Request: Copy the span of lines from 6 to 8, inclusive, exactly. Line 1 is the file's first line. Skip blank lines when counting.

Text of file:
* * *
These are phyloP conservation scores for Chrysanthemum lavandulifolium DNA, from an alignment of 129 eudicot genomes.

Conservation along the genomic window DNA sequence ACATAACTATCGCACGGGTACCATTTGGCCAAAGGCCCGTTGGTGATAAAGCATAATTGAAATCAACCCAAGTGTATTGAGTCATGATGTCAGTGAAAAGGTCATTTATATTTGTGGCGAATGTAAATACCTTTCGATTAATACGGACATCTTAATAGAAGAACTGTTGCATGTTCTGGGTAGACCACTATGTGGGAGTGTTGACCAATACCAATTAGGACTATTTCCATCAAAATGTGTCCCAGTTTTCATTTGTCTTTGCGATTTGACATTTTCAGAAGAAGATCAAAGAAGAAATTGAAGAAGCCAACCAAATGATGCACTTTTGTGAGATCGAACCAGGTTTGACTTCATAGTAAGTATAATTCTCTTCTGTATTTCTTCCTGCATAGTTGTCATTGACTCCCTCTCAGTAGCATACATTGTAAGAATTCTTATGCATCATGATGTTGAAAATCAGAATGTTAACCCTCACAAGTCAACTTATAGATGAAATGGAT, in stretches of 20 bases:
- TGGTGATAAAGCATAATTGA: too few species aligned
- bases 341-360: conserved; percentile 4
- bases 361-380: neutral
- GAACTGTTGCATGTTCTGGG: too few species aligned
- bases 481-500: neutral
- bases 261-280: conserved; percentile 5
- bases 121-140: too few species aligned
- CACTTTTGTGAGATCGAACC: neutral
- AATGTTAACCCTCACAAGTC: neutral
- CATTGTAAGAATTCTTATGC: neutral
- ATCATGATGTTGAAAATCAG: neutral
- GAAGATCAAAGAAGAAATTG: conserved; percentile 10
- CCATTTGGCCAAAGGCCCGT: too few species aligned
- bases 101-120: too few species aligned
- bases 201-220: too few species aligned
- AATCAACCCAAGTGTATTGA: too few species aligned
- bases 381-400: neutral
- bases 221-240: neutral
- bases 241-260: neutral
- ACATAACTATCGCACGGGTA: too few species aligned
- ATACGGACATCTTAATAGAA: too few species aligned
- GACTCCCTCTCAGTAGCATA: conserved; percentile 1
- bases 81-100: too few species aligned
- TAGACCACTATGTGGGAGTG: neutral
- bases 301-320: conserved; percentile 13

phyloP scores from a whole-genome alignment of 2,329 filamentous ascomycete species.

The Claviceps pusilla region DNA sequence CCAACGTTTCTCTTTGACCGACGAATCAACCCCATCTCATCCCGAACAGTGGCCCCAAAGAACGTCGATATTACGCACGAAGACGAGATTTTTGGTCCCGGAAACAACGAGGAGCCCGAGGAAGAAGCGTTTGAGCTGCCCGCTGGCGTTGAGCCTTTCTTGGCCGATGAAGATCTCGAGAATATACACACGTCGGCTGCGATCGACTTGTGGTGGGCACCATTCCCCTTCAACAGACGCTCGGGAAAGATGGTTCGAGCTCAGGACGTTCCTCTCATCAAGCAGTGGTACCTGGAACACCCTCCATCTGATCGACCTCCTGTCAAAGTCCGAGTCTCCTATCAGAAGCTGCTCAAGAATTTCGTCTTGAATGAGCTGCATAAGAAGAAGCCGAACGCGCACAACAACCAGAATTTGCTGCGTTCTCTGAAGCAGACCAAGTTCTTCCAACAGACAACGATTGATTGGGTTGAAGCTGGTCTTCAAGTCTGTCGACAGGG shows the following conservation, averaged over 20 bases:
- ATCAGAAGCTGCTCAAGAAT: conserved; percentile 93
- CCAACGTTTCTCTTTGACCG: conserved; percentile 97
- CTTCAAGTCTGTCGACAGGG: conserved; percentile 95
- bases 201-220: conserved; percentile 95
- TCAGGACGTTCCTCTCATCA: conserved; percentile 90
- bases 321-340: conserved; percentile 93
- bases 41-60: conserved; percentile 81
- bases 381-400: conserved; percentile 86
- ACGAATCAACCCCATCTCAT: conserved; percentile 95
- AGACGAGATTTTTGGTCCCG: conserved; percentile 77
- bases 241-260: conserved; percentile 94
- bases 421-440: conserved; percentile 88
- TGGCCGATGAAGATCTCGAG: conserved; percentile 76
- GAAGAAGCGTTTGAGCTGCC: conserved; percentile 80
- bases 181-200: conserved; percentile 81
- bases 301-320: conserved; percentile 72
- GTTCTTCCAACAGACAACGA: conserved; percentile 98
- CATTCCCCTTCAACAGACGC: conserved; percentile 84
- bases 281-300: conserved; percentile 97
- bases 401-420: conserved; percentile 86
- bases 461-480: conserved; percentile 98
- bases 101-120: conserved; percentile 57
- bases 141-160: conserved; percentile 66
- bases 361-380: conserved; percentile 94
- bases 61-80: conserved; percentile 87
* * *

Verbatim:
- GAACTGTTGCATGTTCTGGG: too few species aligned
- bases 481-500: neutral
- bases 261-280: conserved; percentile 5